In America, more and more young adults are perusing higher education to land a well-paying job in today’s job market. Although many of them have attended class, studied hard and nabbed great internships, the biggest obstacle for them is learning how to handle that first "real world" job after college.
A couple of college graduates have shared their experiences about landing their first job and what they would have done differently with the New York Times.
Here's what they learned and told the Times:
Garry Polmateer, now 35, wished his younger self knew “the importance of dressing professionally.” He would often times go to work in “cargo pants and rumpled golf shirts.” As the old saying goes, "dress to impress" in the workplace. It doesn’t matter if you are the vice-president of a large company or an unpaid intern. Wearing business attire to work will remind your employer that you are serious about your career.
Timothy R. Yee graduated from the University of California, Berkeley with honors. Yee “thought he was hot stuff.” But, his ego got the best of him and he got fired because of it. Yee was quoted saying, “I was insulting, arrogant and shallow.” Many recent college graduates believe that since they survived college and earned their degree, they rule the world. The fact is they are at the mercy of their employers. Be humble, respectful and grateful for the fact that you have a job.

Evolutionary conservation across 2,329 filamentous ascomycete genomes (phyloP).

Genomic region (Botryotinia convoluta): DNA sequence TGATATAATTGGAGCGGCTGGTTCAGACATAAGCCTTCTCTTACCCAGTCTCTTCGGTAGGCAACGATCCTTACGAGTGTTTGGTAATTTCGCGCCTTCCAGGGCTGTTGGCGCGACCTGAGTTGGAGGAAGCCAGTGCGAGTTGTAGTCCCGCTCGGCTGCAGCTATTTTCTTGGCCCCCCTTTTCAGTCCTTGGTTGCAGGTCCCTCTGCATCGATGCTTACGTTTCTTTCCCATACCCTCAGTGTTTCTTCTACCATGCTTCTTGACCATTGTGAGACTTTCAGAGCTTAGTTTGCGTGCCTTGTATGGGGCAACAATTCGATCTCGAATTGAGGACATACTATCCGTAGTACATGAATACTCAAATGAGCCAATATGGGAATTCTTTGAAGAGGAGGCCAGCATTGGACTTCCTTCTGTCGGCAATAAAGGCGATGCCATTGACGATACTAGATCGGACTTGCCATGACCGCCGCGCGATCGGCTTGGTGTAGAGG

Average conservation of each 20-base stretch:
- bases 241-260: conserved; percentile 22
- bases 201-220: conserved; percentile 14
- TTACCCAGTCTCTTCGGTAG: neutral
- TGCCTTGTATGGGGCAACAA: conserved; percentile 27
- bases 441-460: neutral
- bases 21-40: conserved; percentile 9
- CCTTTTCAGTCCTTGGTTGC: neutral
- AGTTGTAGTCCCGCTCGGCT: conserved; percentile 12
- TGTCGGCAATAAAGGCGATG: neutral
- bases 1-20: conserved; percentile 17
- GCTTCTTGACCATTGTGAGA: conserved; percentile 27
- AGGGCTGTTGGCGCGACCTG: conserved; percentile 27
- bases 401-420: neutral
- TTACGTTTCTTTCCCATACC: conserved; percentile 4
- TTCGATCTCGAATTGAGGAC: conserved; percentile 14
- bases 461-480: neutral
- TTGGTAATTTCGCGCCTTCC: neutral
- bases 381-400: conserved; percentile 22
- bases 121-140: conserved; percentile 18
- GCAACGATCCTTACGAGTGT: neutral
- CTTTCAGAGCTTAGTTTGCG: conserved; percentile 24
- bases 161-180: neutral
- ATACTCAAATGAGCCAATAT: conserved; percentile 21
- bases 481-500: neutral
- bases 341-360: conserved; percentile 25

Heidi Waterfield, now 48, wishes she took more chances with her first job. Waterfield mentioned how, “[she] sat in [her] office and waited for assignments. When they came, [she] fulfilled them to the utmost. [She] was bored out of my mind.” Some new employees are too reluctant to pitch their own ideas and just sit waiting for someone to tell them what to do. Instead, change it up: pitch an idea and be your own boss for once.
Don't Bite Off More Than You Can Chew
Twenty-eight-year-old Megan Hall “[wishes she] would have known how to better pace [herself] professionally, to slowly figure out what [she] was capable of doing while maintaining a good work-life balance.” Many recent college graduates want to make a good impression by seeming eager, enthusiastic and determined to be the best. But, they end up taking on more than they can handle. Remember to make time for work and your personal life, and learn to say "no" sometimes.